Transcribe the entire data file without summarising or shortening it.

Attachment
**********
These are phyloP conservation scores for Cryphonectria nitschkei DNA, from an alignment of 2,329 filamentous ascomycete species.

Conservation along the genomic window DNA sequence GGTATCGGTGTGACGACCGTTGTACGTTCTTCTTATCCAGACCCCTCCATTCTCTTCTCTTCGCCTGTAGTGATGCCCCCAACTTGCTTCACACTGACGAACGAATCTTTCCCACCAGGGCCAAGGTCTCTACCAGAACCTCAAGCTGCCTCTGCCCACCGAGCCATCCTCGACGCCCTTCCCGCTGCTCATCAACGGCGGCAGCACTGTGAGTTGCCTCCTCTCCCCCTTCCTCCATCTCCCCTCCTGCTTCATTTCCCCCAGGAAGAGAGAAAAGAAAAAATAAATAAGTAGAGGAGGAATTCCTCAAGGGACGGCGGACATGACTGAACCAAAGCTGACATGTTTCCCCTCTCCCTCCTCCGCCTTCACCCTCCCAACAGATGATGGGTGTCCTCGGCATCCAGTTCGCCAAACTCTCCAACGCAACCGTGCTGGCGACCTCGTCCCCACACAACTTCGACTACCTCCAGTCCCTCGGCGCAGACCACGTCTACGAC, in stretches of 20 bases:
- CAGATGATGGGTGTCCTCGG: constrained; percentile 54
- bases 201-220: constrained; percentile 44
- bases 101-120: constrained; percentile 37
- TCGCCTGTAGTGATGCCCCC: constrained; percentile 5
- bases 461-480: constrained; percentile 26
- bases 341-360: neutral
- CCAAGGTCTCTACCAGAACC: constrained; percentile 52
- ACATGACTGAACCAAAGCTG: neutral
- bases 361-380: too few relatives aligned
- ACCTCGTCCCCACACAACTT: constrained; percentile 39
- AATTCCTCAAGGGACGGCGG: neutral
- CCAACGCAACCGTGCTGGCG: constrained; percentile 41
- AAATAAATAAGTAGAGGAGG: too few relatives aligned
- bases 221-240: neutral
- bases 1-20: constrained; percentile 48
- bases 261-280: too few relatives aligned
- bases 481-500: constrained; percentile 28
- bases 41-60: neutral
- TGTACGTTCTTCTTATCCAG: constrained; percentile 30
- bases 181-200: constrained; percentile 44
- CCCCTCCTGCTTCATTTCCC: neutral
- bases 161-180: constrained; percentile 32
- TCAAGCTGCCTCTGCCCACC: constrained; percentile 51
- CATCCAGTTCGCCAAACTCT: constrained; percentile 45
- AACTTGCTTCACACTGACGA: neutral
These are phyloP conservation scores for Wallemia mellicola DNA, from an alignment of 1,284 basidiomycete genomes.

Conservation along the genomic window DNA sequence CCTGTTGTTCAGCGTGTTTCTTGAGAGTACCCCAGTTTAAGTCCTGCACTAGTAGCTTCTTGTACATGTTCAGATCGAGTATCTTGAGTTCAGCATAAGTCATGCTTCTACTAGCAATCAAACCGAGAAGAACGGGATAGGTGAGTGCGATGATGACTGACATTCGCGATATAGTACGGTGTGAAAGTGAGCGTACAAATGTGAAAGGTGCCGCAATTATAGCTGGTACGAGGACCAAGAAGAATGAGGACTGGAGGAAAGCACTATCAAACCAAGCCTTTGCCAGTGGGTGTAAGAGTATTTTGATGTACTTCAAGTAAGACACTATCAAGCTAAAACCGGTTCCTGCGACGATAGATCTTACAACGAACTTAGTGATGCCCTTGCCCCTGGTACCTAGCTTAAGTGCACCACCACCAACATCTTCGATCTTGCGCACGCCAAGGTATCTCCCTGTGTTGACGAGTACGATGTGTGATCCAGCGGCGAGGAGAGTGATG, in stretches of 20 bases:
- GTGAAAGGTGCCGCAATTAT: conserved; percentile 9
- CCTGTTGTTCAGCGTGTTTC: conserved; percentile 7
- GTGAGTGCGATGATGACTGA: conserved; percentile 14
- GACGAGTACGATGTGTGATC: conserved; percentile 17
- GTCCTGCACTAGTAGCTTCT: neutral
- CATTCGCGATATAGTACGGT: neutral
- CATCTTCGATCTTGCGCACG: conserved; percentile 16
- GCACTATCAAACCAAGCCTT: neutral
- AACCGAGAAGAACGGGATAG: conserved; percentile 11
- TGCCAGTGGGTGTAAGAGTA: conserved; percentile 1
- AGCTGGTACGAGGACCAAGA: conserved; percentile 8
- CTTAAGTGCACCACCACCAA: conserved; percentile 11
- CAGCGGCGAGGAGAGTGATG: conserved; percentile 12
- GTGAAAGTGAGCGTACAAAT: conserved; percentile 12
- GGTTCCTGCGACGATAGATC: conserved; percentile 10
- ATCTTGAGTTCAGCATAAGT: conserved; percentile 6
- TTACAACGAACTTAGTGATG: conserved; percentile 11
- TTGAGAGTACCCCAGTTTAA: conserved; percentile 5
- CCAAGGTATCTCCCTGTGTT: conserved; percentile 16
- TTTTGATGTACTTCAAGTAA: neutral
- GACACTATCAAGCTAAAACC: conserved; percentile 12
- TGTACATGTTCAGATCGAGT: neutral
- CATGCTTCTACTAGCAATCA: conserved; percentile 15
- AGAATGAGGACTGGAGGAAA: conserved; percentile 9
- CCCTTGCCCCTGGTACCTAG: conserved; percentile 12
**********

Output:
These are phyloP conservation scores for Cryphonectria nitschkei DNA, from an alignment of 2,329 filamentous ascomycete species.

Conservation along the genomic window DNA sequence GGTATCGGTGTGACGACCGTTGTACGTTCTTCTTATCCAGACCCCTCCATTCTCTTCTCTTCGCCTGTAGTGATGCCCCCAACTTGCTTCACACTGACGAACGAATCTTTCCCACCAGGGCCAAGGTCTCTACCAGAACCTCAAGCTGCCTCTGCCCACCGAGCCATCCTCGACGCCCTTCCCGCTGCTCATCAACGGCGGCAGCACTGTGAGTTGCCTCCTCTCCCCCTTCCTCCATCTCCCCTCCTGCTTCATTTCCCCCAGGAAGAGAGAAAAGAAAAAATAAATAAGTAGAGGAGGAATTCCTCAAGGGACGGCGGACATGACTGAACCAAAGCTGACATGTTTCCCCTCTCCCTCCTCCGCCTTCACCCTCCCAACAGATGATGGGTGTCCTCGGCATCCAGTTCGCCAAACTCTCCAACGCAACCGTGCTGGCGACCTCGTCCCCACACAACTTCGACTACCTCCAGTCCCTCGGCGCAGACCACGTCTACGAC, in stretches of 20 bases:
- CAGATGATGGGTGTCCTCGG: constrained; percentile 54
- bases 201-220: constrained; percentile 44
- bases 101-120: constrained; percentile 37
- TCGCCTGTAGTGATGCCCCC: constrained; percentile 5
- bases 461-480: constrained; percentile 26
- bases 341-360: neutral
- CCAAGGTCTCTACCAGAACC: constrained; percentile 52
- ACATGACTGAACCAAAGCTG: neutral
- bases 361-380: too few relatives aligned
- ACCTCGTCCCCACACAACTT: constrained; percentile 39
- AATTCCTCAAGGGACGGCGG: neutral
- CCAACGCAACCGTGCTGGCG: constrained; percentile 41
- AAATAAATAAGTAGAGGAGG: too few relatives aligned
- bases 221-240: neutral
- bases 1-20: constrained; percentile 48
- bases 261-280: too few relatives aligned
- bases 481-500: constrained; percentile 28
- bases 41-60: neutral
- TGTACGTTCTTCTTATCCAG: constrained; percentile 30
- bases 181-200: constrained; percentile 44
- CCCCTCCTGCTTCATTTCCC: neutral
- bases 161-180: constrained; percentile 32
- TCAAGCTGCCTCTGCCCACC: constrained; percentile 51
- CATCCAGTTCGCCAAACTCT: constrained; percentile 45
- AACTTGCTTCACACTGACGA: neutral
These are phyloP conservation scores for Wallemia mellicola DNA, from an alignment of 1,284 basidiomycete genomes.

Conservation along the genomic window DNA sequence CCTGTTGTTCAGCGTGTTTCTTGAGAGTACCCCAGTTTAAGTCCTGCACTAGTAGCTTCTTGTACATGTTCAGATCGAGTATCTTGAGTTCAGCATAAGTCATGCTTCTACTAGCAATCAAACCGAGAAGAACGGGATAGGTGAGTGCGATGATGACTGACATTCGCGATATAGTACGGTGTGAAAGTGAGCGTACAAATGTGAAAGGTGCCGCAATTATAGCTGGTACGAGGACCAAGAAGAATGAGGACTGGAGGAAAGCACTATCAAACCAAGCCTTTGCCAGTGGGTGTAAGAGTATTTTGATGTACTTCAAGTAAGACACTATCAAGCTAAAACCGGTTCCTGCGACGATAGATCTTACAACGAACTTAGTGATGCCCTTGCCCCTGGTACCTAGCTTAAGTGCACCACCACCAACATCTTCGATCTTGCGCACGCCAAGGTATCTCCCTGTGTTGACGAGTACGATGTGTGATCCAGCGGCGAGGAGAGTGATG, in stretches of 20 bases:
- GTGAAAGGTGCCGCAATTAT: conserved; percentile 9
- CCTGTTGTTCAGCGTGTTTC: conserved; percentile 7
- GTGAGTGCGATGATGACTGA: conserved; percentile 14
- GACGAGTACGATGTGTGATC: conserved; percentile 17
- GTCCTGCACTAGTAGCTTCT: neutral
- CATTCGCGATATAGTACGGT: neutral
- CATCTTCGATCTTGCGCACG: conserved; percentile 16
- GCACTATCAAACCAAGCCTT: neutral
- AACCGAGAAGAACGGGATAG: conserved; percentile 11
- TGCCAGTGGGTGTAAGAGTA: conserved; percentile 1
- AGCTGGTACGAGGACCAAGA: conserved; percentile 8
- CTTAAGTGCACCACCACCAA: conserved; percentile 11
- CAGCGGCGAGGAGAGTGATG: conserved; percentile 12
- GTGAAAGTGAGCGTACAAAT: conserved; percentile 12
- GGTTCCTGCGACGATAGATC: conserved; percentile 10
- ATCTTGAGTTCAGCATAAGT: conserved; percentile 6
- TTACAACGAACTTAGTGATG: conserved; percentile 11
- TTGAGAGTACCCCAGTTTAA: conserved; percentile 5
- CCAAGGTATCTCCCTGTGTT: conserved; percentile 16
- TTTTGATGTACTTCAAGTAA: neutral
- GACACTATCAAGCTAAAACC: conserved; percentile 12
- TGTACATGTTCAGATCGAGT: neutral
- CATGCTTCTACTAGCAATCA: conserved; percentile 15
- AGAATGAGGACTGGAGGAAA: conserved; percentile 9
- CCCTTGCCCCTGGTACCTAG: conserved; percentile 12